Botion, L. M., et al. “Effects of the Brazilian phytopharmaceutical product Ierobina® on lipid metabolism and intestinal tonus.” J. Ethnopharmacol. 2005 Nov; 102(2): 137-42.

Braga, F. T., et al. Jurubeba. Centro Universitário de Lavras, Lavras-MG Brazil, 2002.

Mesia-Vela, S., et al. “Solanum paniculatum L. (Jurubeba): Potent inhibitor of gastric acid secretion in mice.” Phytomedicine 2002; 9(6): 508–14.

Fat Metabolism Actions:

Botion, L. M., et al. “Effects of the Brazilian phytopharmaceutical product Ierobina® on lipid metabolism and intestinal tonus.” J. Ethnopharmacol. 2005 Nov; 102(2): 137-42.

Liver Protective Actions:

Siqueira, N. S., et al. Trib. Farm. Curitiba. 1976; 44(1-2): 101-104.

Leekning, M. E., et al. “Rev. Fac. Farm. Adont. Araraquara 1968; 2(2): 299-300.

Hypotensive & Cardiotonic Actions:

Nishie, K., et al. “Positive inotropic action of Solanaceae glycoalkaloids.” Res. Commun. Chem. Pathol. Pharmacol. 1976; 15(3): 601–7.

Barros, G. S. G., et al. “Pharmacological screening of some Brazlian northeastern plants.” Rev. Bras. Farm. 1970; 48: 195–204.

Barros, G. S. G., et al. “Phamacological screening of some Brazilian plants.” J. Pharm. Pharmac. 1969; 22: 116–22.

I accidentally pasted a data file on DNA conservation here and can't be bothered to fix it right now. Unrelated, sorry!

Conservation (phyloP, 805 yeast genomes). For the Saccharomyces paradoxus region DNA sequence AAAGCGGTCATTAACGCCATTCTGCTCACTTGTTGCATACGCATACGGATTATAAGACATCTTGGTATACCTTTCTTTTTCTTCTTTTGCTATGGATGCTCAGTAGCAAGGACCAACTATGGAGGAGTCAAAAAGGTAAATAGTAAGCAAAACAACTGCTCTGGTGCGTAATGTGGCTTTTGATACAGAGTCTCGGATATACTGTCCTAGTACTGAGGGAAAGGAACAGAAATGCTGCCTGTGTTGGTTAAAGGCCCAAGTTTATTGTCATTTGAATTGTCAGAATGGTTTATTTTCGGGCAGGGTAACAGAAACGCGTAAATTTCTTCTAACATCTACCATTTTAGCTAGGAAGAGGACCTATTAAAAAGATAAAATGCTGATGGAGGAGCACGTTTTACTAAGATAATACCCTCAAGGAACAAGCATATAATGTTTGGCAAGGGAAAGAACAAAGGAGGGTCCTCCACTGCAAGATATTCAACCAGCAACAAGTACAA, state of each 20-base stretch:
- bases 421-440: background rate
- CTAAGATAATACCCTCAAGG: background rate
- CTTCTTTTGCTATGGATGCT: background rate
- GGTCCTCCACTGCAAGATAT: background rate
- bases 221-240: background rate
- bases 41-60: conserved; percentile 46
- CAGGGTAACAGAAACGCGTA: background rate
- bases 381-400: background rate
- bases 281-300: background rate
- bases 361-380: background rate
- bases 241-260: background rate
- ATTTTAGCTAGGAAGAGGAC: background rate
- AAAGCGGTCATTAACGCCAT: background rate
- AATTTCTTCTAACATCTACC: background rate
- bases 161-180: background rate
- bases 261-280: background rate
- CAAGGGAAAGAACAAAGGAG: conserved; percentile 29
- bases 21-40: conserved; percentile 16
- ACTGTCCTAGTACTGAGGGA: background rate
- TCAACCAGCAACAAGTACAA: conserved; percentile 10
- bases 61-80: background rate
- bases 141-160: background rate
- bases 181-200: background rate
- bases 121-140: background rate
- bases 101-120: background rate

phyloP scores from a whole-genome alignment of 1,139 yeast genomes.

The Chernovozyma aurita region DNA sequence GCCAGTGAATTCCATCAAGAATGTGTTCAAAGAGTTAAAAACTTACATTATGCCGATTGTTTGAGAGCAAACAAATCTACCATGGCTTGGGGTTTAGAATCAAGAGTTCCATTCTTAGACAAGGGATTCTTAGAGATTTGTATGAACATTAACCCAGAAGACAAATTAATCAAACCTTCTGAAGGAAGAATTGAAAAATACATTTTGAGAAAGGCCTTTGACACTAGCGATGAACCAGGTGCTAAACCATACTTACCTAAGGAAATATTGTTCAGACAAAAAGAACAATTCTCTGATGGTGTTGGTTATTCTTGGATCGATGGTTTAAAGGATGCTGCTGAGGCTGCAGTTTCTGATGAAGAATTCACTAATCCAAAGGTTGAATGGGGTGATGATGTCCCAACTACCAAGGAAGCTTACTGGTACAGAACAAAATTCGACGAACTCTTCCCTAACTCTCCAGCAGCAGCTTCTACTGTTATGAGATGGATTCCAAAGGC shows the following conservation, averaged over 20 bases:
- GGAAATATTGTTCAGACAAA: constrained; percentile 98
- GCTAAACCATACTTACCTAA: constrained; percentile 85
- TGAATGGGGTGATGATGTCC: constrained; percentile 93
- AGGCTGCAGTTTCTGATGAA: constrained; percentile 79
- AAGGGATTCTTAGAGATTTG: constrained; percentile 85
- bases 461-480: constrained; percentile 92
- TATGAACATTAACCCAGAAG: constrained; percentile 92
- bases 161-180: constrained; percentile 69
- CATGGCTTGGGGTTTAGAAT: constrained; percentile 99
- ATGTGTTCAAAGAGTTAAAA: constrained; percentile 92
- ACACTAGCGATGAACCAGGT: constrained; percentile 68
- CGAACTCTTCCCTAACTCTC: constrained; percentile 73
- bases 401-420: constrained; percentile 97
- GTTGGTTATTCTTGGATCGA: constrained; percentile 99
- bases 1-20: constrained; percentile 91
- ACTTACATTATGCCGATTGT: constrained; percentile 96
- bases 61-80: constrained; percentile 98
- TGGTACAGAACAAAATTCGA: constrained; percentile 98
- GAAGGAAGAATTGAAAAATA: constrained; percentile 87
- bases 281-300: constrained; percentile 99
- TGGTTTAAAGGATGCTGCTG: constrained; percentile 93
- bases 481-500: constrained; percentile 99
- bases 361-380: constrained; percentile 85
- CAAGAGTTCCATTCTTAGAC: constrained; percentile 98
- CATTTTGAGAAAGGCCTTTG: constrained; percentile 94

Phytochemical Analysis:

Ripperger, H. “Structure of paniculonin A and B, two new spirostane glycosides from Solanum paniculatum L.” Chem. Ber. 1968; 101(7): 2450–58.

Ripperger, H. “Jurubin, a nitrogen containing steroidsaponin of a new structural type from Solanum paniculatum L; concerning the structure of paniculidin.” Chem. Ber. 1967; 100(5): 1725–40.

Ripperger, H. “Isolation of neochlorogenin and painculogenin from Solanum paniculatum L.” Chem. Ber. 1967; 100(5): 1741–52.

Ingredients: 100% pure jurubeba (Solanum paniculatum) leaf powder. No binders, fillers or additives are used. It is a wild harvested product—grown naturally in the Brazilian Amazon without any pesticides or fertilizers.

Suggested Use: This plant is best prepared as an infusion (tea). Use one teaspoon of powder for each cup of water. Pour boiling water over herb in cup and allow to steep 10 minutes. Strain tea (or allow settled powder to remain in the bottom of cup) and drink warm. It is traditionally taken in 1 cup amounts, 2-3 times daily. For more complete instructions on preparing herbal infusions, see the Methods for Preparing Herbal Remedies Page.

Contraindications: This plant has been documented in animal studies to have mild hypotensive activity as well as a stimulating action on the heart. Those will low blood pressure should use with caution and monitor this possible effect.

Drug Interactions: None reported. May possibly potentiate hypotensive medications.